Wednesday, May 6, 2015

Opah Checks In...

Here I am, back again for the umpteenth time, with yet another promise to stay committed (and not really believing if I ever could). The flesh has been weak for the longest time now but the spirit remains willing, that much I can admit to. 

There was a time when putting pen to paper (so to speak) was as natural as doing one's daily toilette, and just as satisfying. Somewhere along the way, however, something happened. The thoughts plateaued and dimmed, lethargy set in, procrastination ensued.

The last time 'Kata Kama' saw life, on January 17, 2013, I was a freshly-minted opah (grandma), hardly a month old. Today there are three cucus in tow - Hasan, Ijaz and Hasan's little sister, Huda.

Way back in 2008 whilst on the haj pilgrimage with Pak Abu and two years later during umrah with the whole family, I shed tears at the foot of Jabal Rahmah, asking for Allah's mercy to bless my children with marriage and little ones of their own. 

Five years on, the household has expanded to include two sons-in-law and one daughter-in-law. God willing, another daughter-in-law will complete the equation come February next year.

All things considered, life has been good and kind. There had been kinks aplenty in the past and I know life may still spring a surprise or two even at this ripe age. But rest assured, I no longer sweat the small stuffs.

And this is as far as mukadimah goes. Watch this space (after all, the crazometer has been de-activated) and in the mean time, have a Kitkat!

Thursday, January 17, 2013

New Year, New Hobby

It's never too late to embark on a new hobby. People I know have done so, and successfully too. An ex-colleague bought a Harley upon retirement and rode all over the country, his wife a willing partner.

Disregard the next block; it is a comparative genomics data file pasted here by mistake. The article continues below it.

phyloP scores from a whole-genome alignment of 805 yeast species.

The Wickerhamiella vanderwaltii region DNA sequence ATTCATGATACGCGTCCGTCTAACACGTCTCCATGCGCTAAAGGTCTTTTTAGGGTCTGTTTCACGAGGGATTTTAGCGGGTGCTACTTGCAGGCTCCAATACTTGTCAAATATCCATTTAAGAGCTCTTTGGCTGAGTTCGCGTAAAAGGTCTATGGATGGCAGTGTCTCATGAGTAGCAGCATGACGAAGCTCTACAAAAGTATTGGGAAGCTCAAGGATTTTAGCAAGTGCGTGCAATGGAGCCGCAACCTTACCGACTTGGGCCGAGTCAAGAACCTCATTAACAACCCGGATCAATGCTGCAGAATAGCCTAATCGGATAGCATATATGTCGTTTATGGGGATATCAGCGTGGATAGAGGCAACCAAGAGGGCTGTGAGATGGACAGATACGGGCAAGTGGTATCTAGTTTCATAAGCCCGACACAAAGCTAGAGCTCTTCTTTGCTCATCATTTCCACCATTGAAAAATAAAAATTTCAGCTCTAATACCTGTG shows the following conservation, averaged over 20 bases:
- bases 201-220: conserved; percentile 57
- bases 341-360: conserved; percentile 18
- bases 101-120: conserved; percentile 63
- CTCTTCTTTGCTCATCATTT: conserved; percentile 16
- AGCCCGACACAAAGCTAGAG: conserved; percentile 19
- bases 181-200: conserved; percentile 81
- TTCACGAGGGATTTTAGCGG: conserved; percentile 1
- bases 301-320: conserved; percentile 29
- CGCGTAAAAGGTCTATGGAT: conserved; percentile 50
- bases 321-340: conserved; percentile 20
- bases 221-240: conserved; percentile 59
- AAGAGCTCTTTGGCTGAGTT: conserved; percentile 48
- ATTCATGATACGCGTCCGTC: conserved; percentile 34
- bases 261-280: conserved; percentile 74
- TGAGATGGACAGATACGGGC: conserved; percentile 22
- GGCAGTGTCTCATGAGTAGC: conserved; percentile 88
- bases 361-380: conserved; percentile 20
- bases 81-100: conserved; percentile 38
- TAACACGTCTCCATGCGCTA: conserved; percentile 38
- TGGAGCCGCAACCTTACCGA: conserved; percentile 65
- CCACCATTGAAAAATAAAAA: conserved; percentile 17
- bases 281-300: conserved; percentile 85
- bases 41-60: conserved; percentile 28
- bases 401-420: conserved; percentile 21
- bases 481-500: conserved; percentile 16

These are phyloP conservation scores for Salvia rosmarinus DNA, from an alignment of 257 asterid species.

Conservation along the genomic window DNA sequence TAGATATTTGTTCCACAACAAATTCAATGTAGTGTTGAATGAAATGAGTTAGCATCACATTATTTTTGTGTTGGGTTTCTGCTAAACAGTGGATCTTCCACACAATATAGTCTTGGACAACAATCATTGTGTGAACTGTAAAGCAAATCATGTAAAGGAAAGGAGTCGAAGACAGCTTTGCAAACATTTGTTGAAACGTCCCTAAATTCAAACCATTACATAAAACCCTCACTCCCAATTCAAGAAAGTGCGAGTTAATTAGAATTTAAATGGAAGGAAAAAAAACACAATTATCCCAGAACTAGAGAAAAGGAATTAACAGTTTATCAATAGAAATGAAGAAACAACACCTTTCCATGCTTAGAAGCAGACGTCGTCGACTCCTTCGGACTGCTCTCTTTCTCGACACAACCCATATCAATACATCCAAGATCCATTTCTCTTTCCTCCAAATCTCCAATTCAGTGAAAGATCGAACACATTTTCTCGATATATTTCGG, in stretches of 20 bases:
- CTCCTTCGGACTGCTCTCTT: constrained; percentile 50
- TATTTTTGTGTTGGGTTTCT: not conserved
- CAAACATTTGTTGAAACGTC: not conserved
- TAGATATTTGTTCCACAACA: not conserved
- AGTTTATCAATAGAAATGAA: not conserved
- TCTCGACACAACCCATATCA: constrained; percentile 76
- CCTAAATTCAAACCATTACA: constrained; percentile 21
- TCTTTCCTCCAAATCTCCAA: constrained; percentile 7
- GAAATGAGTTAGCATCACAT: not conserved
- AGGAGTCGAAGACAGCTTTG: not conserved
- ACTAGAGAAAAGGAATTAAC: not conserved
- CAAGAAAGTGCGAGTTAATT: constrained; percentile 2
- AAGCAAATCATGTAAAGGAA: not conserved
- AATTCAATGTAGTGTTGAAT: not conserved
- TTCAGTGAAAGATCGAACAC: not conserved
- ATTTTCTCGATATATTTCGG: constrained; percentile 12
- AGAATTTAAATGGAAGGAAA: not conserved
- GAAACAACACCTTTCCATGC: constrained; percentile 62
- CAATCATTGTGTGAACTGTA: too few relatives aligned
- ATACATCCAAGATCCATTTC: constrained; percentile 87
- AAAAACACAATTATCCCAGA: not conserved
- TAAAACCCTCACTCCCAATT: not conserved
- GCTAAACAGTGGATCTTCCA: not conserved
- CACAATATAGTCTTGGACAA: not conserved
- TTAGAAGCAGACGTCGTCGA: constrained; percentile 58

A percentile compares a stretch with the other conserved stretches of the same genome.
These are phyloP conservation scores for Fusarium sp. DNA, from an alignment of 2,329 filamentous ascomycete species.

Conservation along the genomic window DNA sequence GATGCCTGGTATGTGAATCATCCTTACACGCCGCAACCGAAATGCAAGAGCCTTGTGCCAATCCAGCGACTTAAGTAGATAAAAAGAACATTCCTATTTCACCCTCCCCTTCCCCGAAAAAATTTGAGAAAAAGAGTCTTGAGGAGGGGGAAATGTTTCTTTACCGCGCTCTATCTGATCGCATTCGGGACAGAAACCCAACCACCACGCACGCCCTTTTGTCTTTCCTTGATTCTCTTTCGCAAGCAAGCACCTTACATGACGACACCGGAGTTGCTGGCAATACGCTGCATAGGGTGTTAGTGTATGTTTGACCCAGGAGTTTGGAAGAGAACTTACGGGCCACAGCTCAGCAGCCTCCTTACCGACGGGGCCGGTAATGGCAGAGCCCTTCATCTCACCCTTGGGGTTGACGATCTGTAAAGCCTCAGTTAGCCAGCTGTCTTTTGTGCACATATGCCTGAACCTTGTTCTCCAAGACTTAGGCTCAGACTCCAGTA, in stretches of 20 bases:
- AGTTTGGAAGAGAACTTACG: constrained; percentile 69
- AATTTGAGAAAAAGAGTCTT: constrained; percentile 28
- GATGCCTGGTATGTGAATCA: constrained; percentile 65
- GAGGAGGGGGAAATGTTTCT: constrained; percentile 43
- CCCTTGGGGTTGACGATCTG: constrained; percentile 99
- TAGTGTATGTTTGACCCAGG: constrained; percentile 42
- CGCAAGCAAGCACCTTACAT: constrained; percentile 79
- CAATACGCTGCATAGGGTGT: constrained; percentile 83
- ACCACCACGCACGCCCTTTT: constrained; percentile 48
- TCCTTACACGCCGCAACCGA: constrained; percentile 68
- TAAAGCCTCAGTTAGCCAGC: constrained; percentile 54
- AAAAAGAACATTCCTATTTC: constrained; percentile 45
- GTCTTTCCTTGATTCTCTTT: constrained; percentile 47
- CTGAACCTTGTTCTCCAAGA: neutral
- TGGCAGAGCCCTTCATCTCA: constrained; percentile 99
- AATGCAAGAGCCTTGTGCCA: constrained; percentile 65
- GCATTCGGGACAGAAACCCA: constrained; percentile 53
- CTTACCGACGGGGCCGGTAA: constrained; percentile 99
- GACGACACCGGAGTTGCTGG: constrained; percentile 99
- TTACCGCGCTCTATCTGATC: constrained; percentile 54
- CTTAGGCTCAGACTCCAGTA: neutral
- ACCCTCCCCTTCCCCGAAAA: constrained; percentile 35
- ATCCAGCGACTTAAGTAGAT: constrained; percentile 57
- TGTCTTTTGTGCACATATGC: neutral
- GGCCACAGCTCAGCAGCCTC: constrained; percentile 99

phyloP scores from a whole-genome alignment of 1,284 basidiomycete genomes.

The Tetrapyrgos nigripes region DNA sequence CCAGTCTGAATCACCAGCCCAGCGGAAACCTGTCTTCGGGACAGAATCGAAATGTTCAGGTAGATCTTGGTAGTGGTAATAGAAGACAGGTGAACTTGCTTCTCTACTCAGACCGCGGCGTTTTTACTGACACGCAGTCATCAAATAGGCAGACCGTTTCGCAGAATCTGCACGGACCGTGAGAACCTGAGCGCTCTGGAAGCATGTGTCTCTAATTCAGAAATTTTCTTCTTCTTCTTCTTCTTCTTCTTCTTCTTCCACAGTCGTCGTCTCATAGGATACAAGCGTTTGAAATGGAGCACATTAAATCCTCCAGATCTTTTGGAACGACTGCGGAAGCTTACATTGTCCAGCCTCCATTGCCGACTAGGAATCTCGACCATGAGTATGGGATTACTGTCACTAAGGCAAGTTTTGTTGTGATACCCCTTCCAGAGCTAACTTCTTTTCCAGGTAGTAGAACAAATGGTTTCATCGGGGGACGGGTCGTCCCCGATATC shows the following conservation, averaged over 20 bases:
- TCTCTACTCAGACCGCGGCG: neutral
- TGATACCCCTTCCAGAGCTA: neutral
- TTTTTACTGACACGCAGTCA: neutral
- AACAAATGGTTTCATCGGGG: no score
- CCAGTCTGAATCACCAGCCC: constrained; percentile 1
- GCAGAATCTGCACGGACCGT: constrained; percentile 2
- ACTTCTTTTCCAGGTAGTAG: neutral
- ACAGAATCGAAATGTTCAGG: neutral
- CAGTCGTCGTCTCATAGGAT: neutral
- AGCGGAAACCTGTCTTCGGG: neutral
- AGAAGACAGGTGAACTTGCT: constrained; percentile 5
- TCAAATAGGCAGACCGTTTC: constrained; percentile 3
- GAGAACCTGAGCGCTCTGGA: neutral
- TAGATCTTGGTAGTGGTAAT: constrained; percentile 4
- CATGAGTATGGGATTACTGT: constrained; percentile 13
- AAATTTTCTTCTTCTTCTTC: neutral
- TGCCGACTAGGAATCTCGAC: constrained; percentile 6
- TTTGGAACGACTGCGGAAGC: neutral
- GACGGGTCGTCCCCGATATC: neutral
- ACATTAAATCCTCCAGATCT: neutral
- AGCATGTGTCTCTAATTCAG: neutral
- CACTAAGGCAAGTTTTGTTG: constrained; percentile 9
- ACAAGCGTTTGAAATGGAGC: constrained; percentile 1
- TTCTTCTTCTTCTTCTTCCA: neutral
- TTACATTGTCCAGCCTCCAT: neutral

As for me, I had long wanted to build a collection of old china, ever since my late grandmother left me a pretty blue-and-white porcelain bowl (pix below) almost a century old.

Grandma's champagne-hued serving dish
Grandma's extensive collection of pinggan mangkuk lama had somehow disappeared, I know not where, following her demise. I was too busy raising a family in Kuala Lumpur to keep track of things.

Over the years, there were intermittent forays to the weekend flea market at Amcorp Mall, Petaling Jaya, to look at things. There were lots of interesting items but you really need to poke around a bit to find the ones worth buying.

Enter Che'Pon, a lady of both means and leisure. Had it not been for her, I would still be stuck at 'thinking' (about starting this new hobby).

Che'Pon, in her late 50s and retired, is nuts about old stuffs. She would go the distance to get what she wanted, in particular trawling the internet looking for items at bargain prices. 

Her home is a treasure trove of barang lama, all restored and lovingly maintained; crockery, furniture, cameras, vases, jars, pots and ewers, Peranakan heritage items, brass iron and belanga (cooking pot) .. 

When I first stepped foot inside her lavish abode, I was pleasantly surprised to see a beautifully restored almari dapur (kitchen cupboard) taking a prime spot in her living room.